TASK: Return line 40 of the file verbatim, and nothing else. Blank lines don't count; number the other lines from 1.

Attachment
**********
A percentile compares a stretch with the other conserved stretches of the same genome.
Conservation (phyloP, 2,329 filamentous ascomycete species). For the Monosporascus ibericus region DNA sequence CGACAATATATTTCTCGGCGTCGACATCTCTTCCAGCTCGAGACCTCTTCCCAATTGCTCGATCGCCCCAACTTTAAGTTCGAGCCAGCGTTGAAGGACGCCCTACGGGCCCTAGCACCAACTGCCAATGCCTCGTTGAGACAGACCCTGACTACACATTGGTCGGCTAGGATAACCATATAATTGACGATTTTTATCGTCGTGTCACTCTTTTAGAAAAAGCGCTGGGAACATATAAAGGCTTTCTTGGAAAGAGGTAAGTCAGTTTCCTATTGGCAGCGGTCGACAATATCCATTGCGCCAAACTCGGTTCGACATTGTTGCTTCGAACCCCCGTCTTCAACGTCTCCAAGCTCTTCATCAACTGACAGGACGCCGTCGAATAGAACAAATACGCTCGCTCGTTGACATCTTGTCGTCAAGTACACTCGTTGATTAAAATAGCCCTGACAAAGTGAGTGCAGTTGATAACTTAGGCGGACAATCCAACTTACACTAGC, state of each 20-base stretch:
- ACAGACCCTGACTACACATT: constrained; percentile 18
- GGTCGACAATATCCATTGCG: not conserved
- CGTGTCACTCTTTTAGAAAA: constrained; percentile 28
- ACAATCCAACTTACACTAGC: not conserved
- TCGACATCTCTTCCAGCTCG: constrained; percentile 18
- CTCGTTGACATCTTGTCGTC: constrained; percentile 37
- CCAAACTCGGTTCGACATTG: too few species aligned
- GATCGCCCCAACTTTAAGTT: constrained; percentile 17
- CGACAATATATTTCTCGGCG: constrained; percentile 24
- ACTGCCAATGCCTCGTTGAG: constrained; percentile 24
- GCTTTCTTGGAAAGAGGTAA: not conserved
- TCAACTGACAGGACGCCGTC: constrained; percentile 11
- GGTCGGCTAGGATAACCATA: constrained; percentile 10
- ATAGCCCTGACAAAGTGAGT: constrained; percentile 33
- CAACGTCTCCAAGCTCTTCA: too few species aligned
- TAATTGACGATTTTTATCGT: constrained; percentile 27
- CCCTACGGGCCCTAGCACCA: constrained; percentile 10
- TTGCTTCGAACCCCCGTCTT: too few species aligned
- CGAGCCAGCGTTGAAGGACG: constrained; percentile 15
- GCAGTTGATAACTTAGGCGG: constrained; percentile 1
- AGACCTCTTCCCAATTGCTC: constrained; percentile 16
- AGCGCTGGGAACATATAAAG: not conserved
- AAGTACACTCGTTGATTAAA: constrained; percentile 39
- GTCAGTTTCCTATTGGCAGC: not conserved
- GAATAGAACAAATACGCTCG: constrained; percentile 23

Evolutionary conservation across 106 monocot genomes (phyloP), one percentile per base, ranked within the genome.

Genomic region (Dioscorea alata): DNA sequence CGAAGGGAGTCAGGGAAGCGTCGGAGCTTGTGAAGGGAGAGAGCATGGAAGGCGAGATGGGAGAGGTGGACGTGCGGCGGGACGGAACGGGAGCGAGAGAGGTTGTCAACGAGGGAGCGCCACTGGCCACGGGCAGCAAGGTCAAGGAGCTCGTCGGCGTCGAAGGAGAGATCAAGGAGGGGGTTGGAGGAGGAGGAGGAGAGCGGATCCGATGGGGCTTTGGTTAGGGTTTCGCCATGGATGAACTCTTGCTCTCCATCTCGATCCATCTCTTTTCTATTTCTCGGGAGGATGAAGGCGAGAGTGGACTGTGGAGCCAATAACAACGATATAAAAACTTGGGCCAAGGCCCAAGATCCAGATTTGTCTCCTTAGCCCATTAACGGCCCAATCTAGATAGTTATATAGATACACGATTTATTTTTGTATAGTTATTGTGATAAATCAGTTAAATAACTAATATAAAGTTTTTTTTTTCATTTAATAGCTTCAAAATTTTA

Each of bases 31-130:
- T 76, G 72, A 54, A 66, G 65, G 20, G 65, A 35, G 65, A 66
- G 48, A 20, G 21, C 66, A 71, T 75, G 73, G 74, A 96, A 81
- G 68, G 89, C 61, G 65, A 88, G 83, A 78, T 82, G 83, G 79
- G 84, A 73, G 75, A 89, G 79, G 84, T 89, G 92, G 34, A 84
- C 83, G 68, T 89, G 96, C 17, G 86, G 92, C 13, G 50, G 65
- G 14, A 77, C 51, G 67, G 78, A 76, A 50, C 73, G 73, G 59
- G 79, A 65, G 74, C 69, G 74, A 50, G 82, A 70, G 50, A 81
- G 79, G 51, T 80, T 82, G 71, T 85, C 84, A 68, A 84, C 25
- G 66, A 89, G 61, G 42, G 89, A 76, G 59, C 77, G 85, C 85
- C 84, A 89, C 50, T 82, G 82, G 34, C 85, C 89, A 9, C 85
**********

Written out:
- C 84, A 89, C 50, T 82, G 82, G 34, C 85, C 89, A 9, C 85